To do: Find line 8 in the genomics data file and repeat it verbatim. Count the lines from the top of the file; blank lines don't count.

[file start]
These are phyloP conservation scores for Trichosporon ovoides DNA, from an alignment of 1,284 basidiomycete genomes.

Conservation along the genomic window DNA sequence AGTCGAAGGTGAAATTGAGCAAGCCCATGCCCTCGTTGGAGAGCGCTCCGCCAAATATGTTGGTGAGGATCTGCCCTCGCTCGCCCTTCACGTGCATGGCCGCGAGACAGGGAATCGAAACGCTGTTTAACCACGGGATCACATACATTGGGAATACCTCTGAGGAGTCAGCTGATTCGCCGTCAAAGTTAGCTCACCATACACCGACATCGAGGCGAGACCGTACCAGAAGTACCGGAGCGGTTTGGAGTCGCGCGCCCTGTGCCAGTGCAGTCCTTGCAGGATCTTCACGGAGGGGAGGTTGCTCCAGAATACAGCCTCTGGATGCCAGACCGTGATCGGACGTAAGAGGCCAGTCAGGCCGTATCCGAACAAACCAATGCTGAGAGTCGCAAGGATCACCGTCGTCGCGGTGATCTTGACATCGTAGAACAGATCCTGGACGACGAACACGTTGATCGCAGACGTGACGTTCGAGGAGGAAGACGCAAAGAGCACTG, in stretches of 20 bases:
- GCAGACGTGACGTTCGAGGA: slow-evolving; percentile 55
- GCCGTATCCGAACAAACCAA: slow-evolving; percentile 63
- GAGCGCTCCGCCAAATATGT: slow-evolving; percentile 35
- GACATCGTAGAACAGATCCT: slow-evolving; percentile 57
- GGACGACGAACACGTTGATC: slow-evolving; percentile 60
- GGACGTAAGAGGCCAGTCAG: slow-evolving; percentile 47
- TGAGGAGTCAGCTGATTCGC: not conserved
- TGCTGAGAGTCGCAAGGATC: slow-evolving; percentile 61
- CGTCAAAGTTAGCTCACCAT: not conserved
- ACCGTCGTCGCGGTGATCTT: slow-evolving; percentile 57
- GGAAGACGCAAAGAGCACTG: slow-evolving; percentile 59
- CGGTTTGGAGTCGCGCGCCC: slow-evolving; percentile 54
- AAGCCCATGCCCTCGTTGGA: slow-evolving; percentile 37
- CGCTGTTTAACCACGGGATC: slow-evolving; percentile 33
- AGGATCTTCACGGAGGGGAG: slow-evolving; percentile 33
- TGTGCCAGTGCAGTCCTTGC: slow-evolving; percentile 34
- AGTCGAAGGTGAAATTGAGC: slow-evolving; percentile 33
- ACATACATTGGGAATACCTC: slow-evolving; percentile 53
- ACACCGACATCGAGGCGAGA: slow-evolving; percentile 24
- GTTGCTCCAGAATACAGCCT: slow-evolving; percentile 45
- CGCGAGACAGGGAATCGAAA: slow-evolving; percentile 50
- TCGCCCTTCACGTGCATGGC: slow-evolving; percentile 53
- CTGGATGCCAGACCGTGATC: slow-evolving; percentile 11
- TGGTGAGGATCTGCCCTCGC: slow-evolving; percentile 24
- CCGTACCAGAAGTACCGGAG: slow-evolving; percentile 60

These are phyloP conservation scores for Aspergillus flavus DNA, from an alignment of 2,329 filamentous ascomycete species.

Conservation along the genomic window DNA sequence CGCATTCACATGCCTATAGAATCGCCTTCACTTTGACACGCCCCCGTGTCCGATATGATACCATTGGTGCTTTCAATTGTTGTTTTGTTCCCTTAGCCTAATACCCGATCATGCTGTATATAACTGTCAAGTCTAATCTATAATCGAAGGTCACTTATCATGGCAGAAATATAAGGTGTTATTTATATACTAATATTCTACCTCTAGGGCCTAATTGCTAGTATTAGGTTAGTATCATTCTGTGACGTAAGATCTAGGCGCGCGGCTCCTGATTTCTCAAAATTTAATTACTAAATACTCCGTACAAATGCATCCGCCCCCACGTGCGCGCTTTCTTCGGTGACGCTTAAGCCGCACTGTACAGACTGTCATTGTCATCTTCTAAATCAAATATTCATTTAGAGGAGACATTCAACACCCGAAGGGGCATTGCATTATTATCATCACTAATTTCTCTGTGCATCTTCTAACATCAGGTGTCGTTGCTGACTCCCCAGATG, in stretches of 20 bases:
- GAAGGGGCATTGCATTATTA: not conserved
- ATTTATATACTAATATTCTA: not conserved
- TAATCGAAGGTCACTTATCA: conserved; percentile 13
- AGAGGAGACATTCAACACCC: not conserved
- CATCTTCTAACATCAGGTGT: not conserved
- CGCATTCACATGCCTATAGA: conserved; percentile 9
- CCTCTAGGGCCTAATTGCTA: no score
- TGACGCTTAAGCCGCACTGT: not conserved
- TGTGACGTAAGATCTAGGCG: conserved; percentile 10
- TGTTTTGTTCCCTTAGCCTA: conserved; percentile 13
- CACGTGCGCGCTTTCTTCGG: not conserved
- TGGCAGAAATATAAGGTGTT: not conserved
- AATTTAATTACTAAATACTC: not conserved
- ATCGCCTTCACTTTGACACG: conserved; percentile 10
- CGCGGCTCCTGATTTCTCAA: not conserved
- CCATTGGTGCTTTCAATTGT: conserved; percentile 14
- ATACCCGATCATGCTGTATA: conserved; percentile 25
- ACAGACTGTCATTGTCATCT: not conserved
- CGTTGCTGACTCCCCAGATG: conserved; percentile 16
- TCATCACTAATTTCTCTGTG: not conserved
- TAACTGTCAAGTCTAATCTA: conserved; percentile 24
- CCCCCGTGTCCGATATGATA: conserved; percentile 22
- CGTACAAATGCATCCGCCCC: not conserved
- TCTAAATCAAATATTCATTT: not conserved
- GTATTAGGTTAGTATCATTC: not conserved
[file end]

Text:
- GGACGTAAGAGGCCAGTCAG: slow-evolving; percentile 47